Spare a thought for the screenwriters of ‘origin stories’. Sure, at first glance, it might seem they had it made: an enormous built-in audience, a clearly defined universe steeped in history and pre-existing characters so beloved across multiple generations that all their quirks, mannerisms and catch-phrases are already fully fleshed-out. All they'd have to do, you’d think, is join up a few narrative dots, tick some iconic-scene boxes and cue that memorable theme song. But what about tension? How do you place your heroes in deadly peril when the audience already knows they survive? How do make a character’s emotional growth even remotely interesting when the audience already knows who they become? And what possible story can you tell when the audience already knows how it ends?
The solution is ‘recalibration', shifting the audience’s experience from one of wonder and surprise to anticipation. Much like a ‘based on real events’ movie, instead of telling a ‘What Story’ (What happens? Then what happens? Then what happens after that?), origin films tell the how, the why and the when of their leading figures’ early lives. Back in 1995 director Ron Howard masterfully applied that technique to create the excruciatingly tense final moments of Apollo 13, and here now in Solo: A Star Wars Story he again shows how waiting for something to happen can be just as exhilarating as wondering what it might be. This is a movie of ‘firsts’; the first time Han acquires his surname, the first time he sets foot on the Millennium Falcon and, most importantly, the first time he encounters his soon-to-be lifelong friend and ally Chewie. It's entirely accessible for newcomers, and an even bigger treat for the fans.
Solo: A Star Wars Story is the second of the so-called Star Wars Spin-offs, and - like Rogue One - takes place somewhere in between the timelines of the larger, better known chapters (in this case, after Episode III but before IV). It is 'an age of lawlessness', the opening tells us, and nowhere is that more prevalent than the distant planet of Corellia where the long arm of the Empire is less feared than the gangs that lurk in its shadows. It's here that we meet the young Han (Alden Erenreich), a wannabe pilot forced to boost speeders and run errands for a slug-like criminal matriarch and her cronies. Han and his girlfriend Qi’ra (Emilia Clarke) have dreams of escaping to explore the universe, but when the plan falls apart and leaves Han the sole escapee, he reluctantly joins the Empire to secure his way off planet, vowing to return as soon as humanly possible to liberate his great love. Fast forward a few years, though, and Han finds himself stumbling from one calamity to the next, convinced like all good scoundrels and conmen that his next 'score' will be the big one and will set everything right.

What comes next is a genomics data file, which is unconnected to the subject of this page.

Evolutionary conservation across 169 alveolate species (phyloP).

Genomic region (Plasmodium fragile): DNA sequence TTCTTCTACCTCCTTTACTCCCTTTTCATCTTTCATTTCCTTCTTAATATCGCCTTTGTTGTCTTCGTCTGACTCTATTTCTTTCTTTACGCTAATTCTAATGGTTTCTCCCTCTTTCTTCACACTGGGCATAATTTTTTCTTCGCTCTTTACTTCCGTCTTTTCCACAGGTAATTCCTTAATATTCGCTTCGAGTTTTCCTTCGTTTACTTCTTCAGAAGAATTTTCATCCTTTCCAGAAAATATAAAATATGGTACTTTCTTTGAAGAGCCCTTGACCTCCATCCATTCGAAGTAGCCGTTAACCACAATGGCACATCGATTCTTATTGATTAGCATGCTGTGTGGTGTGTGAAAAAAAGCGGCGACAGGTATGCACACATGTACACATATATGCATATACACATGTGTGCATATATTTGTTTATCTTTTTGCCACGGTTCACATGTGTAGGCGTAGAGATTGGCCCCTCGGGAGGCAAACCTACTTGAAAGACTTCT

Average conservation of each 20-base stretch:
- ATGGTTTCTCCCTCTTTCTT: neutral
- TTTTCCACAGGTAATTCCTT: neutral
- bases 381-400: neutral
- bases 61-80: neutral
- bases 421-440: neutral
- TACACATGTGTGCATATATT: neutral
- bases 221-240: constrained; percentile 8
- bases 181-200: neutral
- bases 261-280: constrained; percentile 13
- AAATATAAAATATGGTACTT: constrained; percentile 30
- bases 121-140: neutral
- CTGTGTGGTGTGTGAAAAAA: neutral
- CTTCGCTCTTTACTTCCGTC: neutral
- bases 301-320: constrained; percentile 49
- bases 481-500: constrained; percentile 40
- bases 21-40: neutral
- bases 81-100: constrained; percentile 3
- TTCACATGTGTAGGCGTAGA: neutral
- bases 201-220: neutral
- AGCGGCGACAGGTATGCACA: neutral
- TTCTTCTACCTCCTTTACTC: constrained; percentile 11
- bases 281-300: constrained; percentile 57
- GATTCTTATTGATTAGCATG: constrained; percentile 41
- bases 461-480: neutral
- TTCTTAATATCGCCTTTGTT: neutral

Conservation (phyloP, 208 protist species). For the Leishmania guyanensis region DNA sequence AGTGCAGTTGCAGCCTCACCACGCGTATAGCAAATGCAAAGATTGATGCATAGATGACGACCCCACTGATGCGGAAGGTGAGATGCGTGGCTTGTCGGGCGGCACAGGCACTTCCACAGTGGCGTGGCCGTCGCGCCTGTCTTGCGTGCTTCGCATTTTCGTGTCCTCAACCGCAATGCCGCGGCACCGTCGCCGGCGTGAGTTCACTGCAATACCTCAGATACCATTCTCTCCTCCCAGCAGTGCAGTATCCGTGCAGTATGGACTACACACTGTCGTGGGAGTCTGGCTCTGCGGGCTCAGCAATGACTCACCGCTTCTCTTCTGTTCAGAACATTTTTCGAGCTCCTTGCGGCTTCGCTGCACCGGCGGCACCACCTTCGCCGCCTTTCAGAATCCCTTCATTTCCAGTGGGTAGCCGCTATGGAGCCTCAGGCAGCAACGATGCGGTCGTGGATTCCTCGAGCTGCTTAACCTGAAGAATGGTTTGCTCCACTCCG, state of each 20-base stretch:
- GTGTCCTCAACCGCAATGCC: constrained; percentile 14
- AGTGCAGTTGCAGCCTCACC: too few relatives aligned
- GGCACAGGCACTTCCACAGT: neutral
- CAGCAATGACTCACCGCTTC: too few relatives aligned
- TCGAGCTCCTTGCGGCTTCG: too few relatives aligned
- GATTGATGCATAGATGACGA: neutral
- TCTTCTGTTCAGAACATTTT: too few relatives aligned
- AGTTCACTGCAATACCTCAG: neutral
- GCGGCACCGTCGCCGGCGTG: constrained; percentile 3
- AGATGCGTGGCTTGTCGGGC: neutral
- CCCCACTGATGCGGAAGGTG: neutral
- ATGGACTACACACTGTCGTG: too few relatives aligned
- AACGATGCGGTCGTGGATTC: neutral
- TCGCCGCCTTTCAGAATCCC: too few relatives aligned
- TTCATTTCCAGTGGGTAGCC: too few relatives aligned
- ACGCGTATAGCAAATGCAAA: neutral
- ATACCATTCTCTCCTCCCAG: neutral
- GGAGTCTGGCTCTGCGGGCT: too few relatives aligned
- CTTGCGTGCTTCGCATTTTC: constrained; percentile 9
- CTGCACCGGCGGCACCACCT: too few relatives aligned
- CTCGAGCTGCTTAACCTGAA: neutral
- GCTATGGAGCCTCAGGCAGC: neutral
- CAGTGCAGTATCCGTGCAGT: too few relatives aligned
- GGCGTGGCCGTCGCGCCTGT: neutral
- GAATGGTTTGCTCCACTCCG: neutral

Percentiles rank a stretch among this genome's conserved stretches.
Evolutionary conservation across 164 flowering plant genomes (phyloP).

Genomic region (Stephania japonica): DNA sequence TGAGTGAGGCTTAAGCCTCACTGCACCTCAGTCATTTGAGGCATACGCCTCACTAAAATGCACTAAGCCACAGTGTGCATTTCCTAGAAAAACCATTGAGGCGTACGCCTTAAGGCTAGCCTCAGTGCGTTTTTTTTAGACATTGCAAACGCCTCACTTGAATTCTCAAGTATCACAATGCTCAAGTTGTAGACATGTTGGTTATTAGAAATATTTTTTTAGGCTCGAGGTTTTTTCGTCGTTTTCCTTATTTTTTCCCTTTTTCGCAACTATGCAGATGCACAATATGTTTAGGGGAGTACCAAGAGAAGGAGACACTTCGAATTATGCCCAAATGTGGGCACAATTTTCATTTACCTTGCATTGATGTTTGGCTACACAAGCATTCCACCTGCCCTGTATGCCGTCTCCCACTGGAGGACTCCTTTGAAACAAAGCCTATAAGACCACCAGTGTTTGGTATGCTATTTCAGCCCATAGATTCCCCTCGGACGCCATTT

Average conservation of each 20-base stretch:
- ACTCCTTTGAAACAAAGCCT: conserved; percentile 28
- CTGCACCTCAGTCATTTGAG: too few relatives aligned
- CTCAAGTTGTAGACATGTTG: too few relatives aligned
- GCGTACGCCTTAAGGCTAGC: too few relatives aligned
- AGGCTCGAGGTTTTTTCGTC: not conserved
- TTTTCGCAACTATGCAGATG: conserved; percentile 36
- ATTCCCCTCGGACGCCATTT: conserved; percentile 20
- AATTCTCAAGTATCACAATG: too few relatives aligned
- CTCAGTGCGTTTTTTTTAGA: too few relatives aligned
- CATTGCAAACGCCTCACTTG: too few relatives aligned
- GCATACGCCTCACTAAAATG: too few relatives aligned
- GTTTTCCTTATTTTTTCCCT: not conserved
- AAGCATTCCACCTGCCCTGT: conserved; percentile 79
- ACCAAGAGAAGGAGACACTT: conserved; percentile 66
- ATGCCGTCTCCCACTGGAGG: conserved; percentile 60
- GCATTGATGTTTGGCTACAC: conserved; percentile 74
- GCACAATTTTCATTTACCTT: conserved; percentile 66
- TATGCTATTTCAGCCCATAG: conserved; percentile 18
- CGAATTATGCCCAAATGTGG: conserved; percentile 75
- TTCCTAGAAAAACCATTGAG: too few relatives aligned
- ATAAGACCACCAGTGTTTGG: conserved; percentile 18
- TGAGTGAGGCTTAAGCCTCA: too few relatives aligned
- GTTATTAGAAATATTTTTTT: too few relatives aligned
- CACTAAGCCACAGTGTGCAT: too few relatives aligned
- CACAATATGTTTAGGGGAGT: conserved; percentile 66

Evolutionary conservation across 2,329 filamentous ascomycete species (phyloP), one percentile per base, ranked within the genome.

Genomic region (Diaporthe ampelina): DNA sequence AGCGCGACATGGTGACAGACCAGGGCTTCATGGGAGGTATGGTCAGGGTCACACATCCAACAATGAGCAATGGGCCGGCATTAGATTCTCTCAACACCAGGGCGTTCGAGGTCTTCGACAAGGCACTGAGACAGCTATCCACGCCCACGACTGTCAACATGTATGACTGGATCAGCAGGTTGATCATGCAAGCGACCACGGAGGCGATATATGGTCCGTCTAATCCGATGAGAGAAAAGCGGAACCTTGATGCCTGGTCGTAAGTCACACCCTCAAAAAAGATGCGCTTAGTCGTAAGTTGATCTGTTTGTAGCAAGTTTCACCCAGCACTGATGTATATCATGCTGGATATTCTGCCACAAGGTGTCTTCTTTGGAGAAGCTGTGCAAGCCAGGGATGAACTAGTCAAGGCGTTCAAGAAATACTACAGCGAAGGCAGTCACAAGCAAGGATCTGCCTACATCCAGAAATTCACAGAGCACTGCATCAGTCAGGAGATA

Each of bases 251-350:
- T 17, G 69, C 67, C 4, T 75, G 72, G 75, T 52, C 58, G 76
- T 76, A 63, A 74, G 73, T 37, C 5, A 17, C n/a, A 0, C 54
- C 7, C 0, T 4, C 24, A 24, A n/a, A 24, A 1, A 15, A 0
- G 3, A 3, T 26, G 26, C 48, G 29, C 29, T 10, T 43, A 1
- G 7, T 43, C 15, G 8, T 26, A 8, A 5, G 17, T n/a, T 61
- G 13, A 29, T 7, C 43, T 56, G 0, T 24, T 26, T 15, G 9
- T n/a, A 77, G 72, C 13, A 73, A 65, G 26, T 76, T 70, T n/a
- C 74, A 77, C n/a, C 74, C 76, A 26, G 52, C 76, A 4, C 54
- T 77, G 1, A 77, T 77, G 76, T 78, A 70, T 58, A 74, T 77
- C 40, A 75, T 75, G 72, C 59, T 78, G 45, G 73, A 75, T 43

The beloved nature of Han Solo owes most of its reverence to Harrison Ford, who played him, and Lawrence Kasdan, the veteran screenwriter who wrote him in both The Empire Strikes Back and Return of the Jedi. Here again in Solo the master scribe returns, delivering a story less Star Wars and more small-scale heist movie in the vein of an old school Western (including a galactic version of a 'stagecoach robbery' that's probably the film's best sequence). Solo’s swagger, the gun on his hip and even the iconic outfit fit perfectly with that space cowboy aesthetic, and Erenreich makes the wise call to embody the character rather than impersonate. He doesn’t begin as Solo, but instead neatly and incrementally becomes him over the course of two action-packed hours. On the other end of the scale, Donald Glover’s portrayal of the iconic charmer Lando Calrissian scarcely evolves from line one to last, yet the performance is so note perfect it scarcely matters. Clarke’s contribution is equally nuanced, especially in its latter stages, and there are some fun turns by Thandie Newton, Woody Harrelson and Paul Bettany as the assorted rogues Han encounters along his travels and who help shape his eventual state.
Focussed, fun and faithful to the lore, Solo: A Star Wars Story comfortably shrugs off the production woes that seemed destined to leave it in ruins and instead delivers us a fine and worthy expansion of the wider Star Wars universe. Oh, and if you had any lingering doubts…let it be finally laid to rest: Hans…Shot…First.